How It Started

First, there was tequila. Sure, there were other factors, but that’s how it began. There were margaritas, and I was tired.

I was tired after writing and publishing four novels. I was tired from building (and losing) partnerships and also from doing it completely on my own. I was definitely tired after writing a 90k book, shopping it to agents for the better part of a year, and having it turned away each time—and it was even more tiring to realize they were right, and the book I’d worked on for eight months wasn’t quite there, and I didn’t know how to fix it.

I was tired from my body needing one surgery after another, and tired from the meds that were necessary but all seemed to include fatigue in their lists of possible side effects. I was tired of fighting my squirrelly brain, which is a whole other topic we can get into later. And I was so, so tired of pushing through all that exhaustion to finally write Lost Causes, a book that ended up selling…not that great, if I’m being honest.

In the midst of that perfect storm of fatigue, halfway through my second margarita on an outdoor patio in midtown Sacramento, a good friend asked, “Hey, you wanna write romance?”

That friend has other names, but she eventually became Eve Kincaid, with whom I published five books over the next year and a half. We both wanted a change, and we shared a lifelong love of romance novels and noir movies, so Lost Coast Harbor was born. It was just the opportunity I needed. I deliberately chose a name completely distinct from my own, because I had no plans to publicly link them. Hell, I didn’t even expect to use the name for longer than a year or so. Going in, I wanted the freedom of zero expectations. (Also, I never wanted my mom to read any sex scenes I wrote, which is still true, so nobody tell her, okay?)

What I Learned When I Started Writing

I learned I was a fool, that’s what. There is no such thing as stress-free writing, and once again I’d over-committed. I worked hard, both writing the books and launching a pen name, and I never got the break I expected. At the same time, I loved the chance to play in a new genre. I got to experiment with different tropes and explore the romance narrative structure. I got to make a bunch of new mistakes too, and now I’m a better overall writer. It was 100% worth it. Even so, it wasn’t long before I felt like something was missing from my writing. You know, magic or witches or gods or post-apocalyptic dystopias, that sort of thing.

I ignored that feeling for a long time because of how much I loved being part of the romance community. At its best, Romancelandia is full of the smartest, most welcoming, most supportive writers I’ve been lucky enough to meet. After years of feeling adrift on an ice floe in the midst of the cold, cruel SFF sea, I didn’t want to let go of that warmth. Plus, there were so many more opportunities in romance, and I’d established enough of a foundation that it made sense to stay there. Sure, I kept catching myself jotting down ideas set in new worlds, but that didn’t mean I should walk away from everything I’d accomplished as Lily, right? I mean…right? Maybe I could do a better job maintaining two pen names. Sure, I’d failed abysmally at that task, but other writers did it all the time. Maybe if I just tried harder. Worked more hours each day. Beat myself up a little more. It could totally work!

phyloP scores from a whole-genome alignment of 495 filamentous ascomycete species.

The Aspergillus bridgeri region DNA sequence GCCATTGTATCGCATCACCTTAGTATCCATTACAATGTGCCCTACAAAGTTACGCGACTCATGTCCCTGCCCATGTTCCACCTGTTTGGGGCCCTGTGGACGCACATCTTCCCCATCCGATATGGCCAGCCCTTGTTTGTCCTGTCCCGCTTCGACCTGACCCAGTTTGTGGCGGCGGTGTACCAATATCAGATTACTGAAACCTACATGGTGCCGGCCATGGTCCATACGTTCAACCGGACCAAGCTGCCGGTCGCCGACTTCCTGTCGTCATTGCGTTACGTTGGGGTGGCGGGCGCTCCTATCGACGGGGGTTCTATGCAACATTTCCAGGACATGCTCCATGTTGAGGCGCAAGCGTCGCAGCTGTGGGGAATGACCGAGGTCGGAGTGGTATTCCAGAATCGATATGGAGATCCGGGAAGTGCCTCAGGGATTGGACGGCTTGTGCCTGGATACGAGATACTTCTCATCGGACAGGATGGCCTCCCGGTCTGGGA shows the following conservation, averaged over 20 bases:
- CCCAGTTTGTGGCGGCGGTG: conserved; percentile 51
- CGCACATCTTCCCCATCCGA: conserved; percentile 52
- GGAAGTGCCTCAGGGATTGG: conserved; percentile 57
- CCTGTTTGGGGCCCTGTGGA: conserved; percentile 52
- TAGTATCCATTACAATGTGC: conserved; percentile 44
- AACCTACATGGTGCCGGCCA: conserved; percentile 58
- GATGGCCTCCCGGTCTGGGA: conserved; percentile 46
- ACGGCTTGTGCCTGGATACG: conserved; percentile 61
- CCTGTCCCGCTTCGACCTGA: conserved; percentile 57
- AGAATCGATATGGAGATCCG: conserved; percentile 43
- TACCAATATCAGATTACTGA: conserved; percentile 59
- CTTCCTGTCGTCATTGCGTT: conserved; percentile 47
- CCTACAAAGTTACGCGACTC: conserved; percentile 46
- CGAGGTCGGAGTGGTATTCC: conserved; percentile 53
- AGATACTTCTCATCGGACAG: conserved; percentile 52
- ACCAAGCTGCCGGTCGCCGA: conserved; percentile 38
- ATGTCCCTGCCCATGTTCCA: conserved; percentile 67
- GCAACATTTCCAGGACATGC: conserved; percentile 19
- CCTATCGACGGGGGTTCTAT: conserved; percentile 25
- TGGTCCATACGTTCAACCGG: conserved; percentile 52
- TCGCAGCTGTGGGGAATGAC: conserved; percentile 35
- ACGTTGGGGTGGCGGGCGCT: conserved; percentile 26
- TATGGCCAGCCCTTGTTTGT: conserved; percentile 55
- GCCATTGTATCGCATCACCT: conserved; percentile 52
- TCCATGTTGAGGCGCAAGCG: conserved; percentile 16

Why I Came Back

In the end, it was one of those super-supportive Romancelandia peeps who helped me see things clearly. Zoe York, who is straight up one of the most generous people in Romancelandia when it comes to sharing her knowledge and experience, tweeted about the importance of goals. She posted that it’s important to explicitly state your one-year and five-year plans because short-term goals are often at odds with long-term ones, and it helps to see them laid out clearly.

Simple, right? Completely obvious? And yet, a total light bulb moment for me. When my five-year-plan is “Have the freedom to slowly craft fantasy novels over the course of a year,” my one-year-plan can’t be “Write more contemporary romance novellas to increase my backlog and sell more books.” So, in late December, I rewrote my 2020 plans, and I got to work figuring out how to come back after so much time away.

Am I done writing romance entirely? I don’t think so. However, as of now, I have no plans to write contemporary romance. Instead, I’m looking at writing shorter fantasy series with a primary couple front and center. That’s a one-year plan that makes sense, AND it excites me. Even…energizes me.

I hope I can keep the best parts of my time as Lily Danes (because the real romance novel was the friends I made along the way). The readers, of course. The community. The new writing skills. The kissing. Definitely the kissing. On top of all of that, I get to return with a stronger sense of who I am as a writer. This last week, spent reopening old accounts and reconnecting with people…it felt like coming home.

But this time, because I plan to stick around for a while, I also plan to be kind to myself. This year, there will be a LOT more naps.

If you’re interested in checking out some of my Lily books, the two featured at the top of this post are ones I’m rather pleased with. Sins of Her Past is a slightly angsty second-chance romance (with banter), and Anything You Can Do is a playful battle of the sexes at adult summer camp (with banter).